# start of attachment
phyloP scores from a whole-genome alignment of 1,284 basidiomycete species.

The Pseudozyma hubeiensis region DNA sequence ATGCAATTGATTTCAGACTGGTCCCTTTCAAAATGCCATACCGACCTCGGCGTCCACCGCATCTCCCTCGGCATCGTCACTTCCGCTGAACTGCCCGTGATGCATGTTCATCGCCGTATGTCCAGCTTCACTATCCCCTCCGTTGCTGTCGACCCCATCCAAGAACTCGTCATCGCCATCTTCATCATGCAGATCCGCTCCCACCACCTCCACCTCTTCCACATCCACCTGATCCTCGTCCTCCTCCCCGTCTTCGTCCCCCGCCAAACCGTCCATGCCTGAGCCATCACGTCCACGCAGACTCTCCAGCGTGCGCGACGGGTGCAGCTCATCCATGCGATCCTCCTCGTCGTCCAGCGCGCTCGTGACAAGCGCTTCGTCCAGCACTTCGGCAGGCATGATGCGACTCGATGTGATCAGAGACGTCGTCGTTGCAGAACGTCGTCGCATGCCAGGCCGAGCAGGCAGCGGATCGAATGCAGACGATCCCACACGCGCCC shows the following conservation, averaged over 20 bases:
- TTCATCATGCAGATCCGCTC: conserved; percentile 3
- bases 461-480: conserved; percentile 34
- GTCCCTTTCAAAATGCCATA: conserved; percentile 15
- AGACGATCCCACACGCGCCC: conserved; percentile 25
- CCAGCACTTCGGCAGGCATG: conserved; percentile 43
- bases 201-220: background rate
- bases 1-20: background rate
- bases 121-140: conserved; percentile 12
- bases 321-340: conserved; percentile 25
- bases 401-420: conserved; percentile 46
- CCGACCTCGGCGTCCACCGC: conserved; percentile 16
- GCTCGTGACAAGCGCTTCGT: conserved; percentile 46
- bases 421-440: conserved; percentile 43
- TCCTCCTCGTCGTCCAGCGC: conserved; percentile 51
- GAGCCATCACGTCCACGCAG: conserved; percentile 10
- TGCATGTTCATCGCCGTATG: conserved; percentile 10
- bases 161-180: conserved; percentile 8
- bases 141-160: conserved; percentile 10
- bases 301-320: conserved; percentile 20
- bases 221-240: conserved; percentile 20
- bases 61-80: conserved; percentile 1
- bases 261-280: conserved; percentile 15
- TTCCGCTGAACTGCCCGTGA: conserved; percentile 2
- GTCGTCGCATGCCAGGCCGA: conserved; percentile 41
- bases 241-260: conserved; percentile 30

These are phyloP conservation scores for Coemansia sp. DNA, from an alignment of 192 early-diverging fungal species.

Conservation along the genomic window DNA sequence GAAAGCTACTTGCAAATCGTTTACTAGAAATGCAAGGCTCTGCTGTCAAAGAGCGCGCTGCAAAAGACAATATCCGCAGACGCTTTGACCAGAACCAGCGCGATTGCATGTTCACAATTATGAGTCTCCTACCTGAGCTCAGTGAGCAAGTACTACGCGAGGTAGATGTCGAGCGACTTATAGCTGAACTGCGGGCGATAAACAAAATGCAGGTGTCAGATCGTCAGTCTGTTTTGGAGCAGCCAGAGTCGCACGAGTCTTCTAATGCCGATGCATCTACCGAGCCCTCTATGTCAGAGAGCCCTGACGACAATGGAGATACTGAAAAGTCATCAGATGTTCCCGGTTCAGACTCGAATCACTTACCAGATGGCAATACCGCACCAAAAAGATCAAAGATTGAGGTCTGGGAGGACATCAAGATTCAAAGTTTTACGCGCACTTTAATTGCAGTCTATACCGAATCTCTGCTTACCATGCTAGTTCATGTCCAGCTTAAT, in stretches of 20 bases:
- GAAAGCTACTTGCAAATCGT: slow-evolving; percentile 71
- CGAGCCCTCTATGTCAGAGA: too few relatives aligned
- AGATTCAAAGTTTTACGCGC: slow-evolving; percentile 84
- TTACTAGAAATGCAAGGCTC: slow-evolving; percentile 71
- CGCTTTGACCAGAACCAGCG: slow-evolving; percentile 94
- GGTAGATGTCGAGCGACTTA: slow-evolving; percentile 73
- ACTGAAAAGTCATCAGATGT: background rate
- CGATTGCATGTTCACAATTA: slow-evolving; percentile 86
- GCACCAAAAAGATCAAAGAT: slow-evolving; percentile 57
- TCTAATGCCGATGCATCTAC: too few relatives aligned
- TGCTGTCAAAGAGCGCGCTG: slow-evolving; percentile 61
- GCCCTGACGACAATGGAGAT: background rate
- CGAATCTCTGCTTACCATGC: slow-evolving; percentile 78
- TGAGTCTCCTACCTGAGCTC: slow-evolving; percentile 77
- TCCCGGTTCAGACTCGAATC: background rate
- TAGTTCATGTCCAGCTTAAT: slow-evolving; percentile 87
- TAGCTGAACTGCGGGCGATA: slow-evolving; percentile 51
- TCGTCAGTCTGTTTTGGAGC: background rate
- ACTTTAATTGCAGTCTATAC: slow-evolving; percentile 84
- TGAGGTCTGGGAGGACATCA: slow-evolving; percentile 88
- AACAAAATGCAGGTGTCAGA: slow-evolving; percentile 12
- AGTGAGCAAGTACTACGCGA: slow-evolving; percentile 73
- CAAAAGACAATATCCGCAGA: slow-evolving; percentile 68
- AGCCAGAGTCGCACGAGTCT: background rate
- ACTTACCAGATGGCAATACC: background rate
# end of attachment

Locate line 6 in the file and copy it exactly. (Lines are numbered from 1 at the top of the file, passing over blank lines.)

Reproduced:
- AGACGATCCCACACGCGCCC: conserved; percentile 25